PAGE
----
Summary and Analysis
O'Brien discusses the preceding chapter, "Speaking of Courage," and tells the supposedly "true story" behind the fictional story. Bowker, who hanged himself three years after the story was written, suggested to O'Brien that he write the story. In spring 1975, O'Brien received a letter from Bowker describing his struggle to find a meaningful use of his life. Bowker had dropped out of community college and instead spent his mornings in bed, his afternoons playing pickup games of basketball, and his nights driving around aimlessly. O'Brien excerpts long passages of Bowker's letter, which suggested that O'Brien should write a story about a veteran who feels like he died in Vietnam and cannot adjust to daily life.
O'Brien comments on the letter and himself and how it seemed to him that he had a remarkably easy time adjusting to life after the war. He realizes that he has in fact been talking about the war through his writing, and comments that the act of telling stories allows people to objectify their experiences and maybe cope with them a bit more easily.
O'Brien then explains how he tried to work the material of Norman Bowker's story into a different novel, which forced him to omit some elements of the "true" story. This version was published as a short story, which Norman read and felt was terrible.
A few years later, O'Brien received a note from Norman's mother explaining that her son committed suicide. O'Brien clarifies that Norman was not responsible for Kiowa's death, and that the Silver Star portion of the story is made up.
"Notes" is the key vignette for unlocking the medium-is-the-message form of O'Brien's novel. Just as the title indicates, in this chapter "O'Brien" offers commentary, or notes, on how the preceding chapter, and more generally, the novel, was conceived and shaped into its final form. Again O'Brien returns to the novel's overarching theme of the relation between fact and fiction and the "truthfulness" inherent in stories that are not necessarily "actual" or "factual."
Though readers can easily mistake the protagonist "Tim O'Brien" for the actual novelist, readers must keep this divide in mind to fully understand this chapter, or the novel as a whole. The most important aspect of the chapter is the description of the process through which the fictional "O'Brien," a middle-aged writer, turns the stuff of memory into stories. In so doing, O'Brien collapses boundaries between the two genres that The Things They Carried occupies: the ("fictional") war autobiography of "Tim O'Brien" and the ("fictional") writer's memoir of "Tim O'Brien."
By walking the reader through the genesis of "Speaking of Courage," O'Brien more thoroughly comments on the running thread of the theme of storytelling. The protagonist "O'Brien" compares himself to Norman Bowker, commenting that he, too, rarely spoke of the war, but that he "had been talking about it virtually non-stop through [his] writing." His writing was a way to issue meaning to the random events that had occurred to him, an ability that Norman Bowker badly needed but did not possess. Bowker looked to "O'Brien" to articulate the feeling of loss that Kiowa's death brought him. "O'Brien's" multiple versions of the story of Kiowa's death stand in contrast to Bowker's; Bowker's is an extremely subjective account, one which claims vast culpability and has the dire result of suicide, the ultimate subjective act. On the other hand, O'Brien outlines the usefulness of storytelling because it allows "you to objectify your own experience." This storytelling ability is exactly what Norman Bowker is incapable of, and also what affords "O'Brien" the vantage, first, to tell the story Norman cannot and, second, to use that story to better understand himself. O'Brien achieves this by describing the landscape "O'Brien" placed in the "Speaking of Courage" vignette: "O'Brien" transplants the details of his native Minnesota to Norman Bowker's Iowa.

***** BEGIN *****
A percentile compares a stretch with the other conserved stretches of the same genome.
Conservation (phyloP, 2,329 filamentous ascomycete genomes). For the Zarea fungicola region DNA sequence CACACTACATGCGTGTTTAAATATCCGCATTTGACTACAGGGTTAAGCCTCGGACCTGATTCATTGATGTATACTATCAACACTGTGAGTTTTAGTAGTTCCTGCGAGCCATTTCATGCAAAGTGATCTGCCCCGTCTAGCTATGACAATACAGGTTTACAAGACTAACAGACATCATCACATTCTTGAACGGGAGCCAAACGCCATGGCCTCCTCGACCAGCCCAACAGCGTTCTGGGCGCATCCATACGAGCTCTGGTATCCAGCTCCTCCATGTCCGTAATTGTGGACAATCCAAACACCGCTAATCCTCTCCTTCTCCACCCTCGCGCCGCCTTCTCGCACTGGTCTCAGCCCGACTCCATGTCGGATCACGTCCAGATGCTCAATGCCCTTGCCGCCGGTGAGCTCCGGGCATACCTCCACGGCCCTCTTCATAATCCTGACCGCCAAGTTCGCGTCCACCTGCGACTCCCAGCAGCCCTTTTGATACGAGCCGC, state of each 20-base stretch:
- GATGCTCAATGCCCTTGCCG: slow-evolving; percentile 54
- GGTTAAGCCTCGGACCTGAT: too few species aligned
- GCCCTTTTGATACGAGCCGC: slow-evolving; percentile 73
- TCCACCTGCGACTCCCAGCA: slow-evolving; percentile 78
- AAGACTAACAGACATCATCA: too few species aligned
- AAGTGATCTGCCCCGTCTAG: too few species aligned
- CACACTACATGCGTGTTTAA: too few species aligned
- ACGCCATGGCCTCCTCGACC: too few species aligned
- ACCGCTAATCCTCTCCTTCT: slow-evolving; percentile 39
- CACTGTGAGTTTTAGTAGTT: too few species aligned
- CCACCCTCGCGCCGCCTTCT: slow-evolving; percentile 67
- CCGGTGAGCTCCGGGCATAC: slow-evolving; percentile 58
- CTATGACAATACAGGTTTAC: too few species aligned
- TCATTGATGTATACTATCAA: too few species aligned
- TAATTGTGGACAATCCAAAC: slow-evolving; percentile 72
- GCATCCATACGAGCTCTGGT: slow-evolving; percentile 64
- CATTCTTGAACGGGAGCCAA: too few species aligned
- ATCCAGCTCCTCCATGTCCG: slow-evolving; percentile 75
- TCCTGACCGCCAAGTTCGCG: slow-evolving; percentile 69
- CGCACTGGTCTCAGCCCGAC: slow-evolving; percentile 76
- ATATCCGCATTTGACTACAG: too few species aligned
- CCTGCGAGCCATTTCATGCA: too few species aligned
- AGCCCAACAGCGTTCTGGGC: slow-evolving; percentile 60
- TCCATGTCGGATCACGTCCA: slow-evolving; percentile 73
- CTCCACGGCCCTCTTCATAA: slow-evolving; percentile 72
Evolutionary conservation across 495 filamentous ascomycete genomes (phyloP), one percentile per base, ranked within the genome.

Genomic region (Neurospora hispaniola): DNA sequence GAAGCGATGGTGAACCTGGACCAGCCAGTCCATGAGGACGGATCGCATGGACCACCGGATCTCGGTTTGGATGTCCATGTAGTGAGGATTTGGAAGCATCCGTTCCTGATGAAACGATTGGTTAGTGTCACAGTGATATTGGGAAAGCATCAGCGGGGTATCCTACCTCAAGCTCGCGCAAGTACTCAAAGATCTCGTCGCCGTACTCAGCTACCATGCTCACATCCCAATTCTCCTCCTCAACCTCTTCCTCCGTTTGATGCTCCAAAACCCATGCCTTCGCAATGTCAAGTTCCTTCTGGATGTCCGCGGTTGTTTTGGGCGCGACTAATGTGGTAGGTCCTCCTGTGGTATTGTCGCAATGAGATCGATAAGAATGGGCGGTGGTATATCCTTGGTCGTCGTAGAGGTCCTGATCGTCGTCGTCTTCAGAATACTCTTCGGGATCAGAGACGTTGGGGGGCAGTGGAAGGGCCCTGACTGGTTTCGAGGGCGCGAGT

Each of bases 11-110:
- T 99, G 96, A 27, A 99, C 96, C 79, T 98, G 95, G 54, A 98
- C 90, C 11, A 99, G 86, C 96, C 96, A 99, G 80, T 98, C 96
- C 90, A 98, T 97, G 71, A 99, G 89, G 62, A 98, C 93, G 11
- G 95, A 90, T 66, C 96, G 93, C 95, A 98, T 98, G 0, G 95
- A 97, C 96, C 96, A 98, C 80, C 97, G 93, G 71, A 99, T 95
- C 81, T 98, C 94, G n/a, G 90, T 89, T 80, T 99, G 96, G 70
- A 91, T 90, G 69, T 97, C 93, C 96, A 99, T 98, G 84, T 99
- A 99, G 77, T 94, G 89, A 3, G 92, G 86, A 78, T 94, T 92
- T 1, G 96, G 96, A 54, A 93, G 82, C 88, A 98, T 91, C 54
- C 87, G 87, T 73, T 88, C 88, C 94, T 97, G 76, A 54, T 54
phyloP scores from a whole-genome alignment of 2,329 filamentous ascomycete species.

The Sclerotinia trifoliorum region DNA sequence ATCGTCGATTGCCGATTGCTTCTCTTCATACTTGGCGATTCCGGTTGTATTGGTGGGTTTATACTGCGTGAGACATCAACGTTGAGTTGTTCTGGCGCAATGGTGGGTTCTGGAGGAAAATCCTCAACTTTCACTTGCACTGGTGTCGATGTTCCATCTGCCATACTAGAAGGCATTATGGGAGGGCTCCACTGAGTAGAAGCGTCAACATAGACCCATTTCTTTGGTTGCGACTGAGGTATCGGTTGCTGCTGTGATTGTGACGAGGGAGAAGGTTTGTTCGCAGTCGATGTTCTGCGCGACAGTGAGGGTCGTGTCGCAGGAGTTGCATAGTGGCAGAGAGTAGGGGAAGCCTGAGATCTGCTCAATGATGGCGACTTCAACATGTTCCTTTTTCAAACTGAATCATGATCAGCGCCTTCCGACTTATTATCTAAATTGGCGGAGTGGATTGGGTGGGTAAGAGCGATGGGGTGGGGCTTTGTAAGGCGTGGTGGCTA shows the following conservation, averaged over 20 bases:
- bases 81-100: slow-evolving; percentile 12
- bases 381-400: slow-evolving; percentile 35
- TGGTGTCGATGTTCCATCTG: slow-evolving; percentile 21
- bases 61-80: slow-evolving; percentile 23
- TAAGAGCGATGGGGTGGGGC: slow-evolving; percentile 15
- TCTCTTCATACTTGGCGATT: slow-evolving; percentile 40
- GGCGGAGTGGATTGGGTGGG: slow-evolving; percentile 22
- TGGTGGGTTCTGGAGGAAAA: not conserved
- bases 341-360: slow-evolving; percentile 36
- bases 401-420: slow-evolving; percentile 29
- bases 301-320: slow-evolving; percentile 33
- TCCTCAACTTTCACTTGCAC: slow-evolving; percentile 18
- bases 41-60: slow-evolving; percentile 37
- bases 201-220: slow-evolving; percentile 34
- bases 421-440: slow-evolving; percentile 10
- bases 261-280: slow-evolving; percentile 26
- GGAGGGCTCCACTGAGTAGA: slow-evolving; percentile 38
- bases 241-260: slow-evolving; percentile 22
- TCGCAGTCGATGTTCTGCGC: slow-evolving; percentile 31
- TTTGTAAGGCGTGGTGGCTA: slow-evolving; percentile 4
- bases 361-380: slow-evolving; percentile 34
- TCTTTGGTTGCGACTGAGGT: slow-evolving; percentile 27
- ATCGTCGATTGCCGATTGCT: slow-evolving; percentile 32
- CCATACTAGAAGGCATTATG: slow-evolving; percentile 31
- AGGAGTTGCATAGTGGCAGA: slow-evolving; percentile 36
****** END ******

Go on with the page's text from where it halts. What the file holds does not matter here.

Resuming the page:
As "O'Brien" attempted to wedge the story into Going After Cacciato, incidentally a novel by Tim O'Brien, he realized that its artifice made the story a failure, particularly when paired with his fear to "speak directly" by confronting his memories of the night in the shit field. Norman, with his highly sensitive personalized stake in the story, immediately recognized the story's failure: The night in the shit field had not been truly "objectified" so that it could be understood; rather, O'Brien had avoided the important details of the event because he feared them.
As with most of O'Brien's stories, this one, too, is symbolic on a meta-textual level. Finally, "O'Brien" tells the reader that his objective in "Speaking of Courage" is to make good on Norman's silence, which — despite the sometimes unreliable narrator — it does. The reader can also make this connection for "O'Brien," that he makes good on his silence, and can extend the trope of the usefulness of storytelling to "Speaking of Courage" itself. The story, which does make good on Norman Bowker's silence, does doubly so, because the exercise of writing saves "Tim O'Brien" from a similar fate.
Saigon's final collapse April 30, 1975, Saigon fell to the North Vietnamese Army, effectively the end of the Vietnam War.
If I Die in a Combat Zone Novel by O'Brien in which he recounts what it was like to be a foot soldier during the Vietnam War: from his induction in Minnesota, to the horrors of boot camp, to the daily terrors of the Vietnam jungles.
flashback A vivid, spontaneous recollection of a past experience.
Going After Cacciato Novel by O'Brien in which a private deserts his post in Vietnam, intent on walking 8,000 miles to Paris for the peace talks. The remaining members of his squad are sent after him.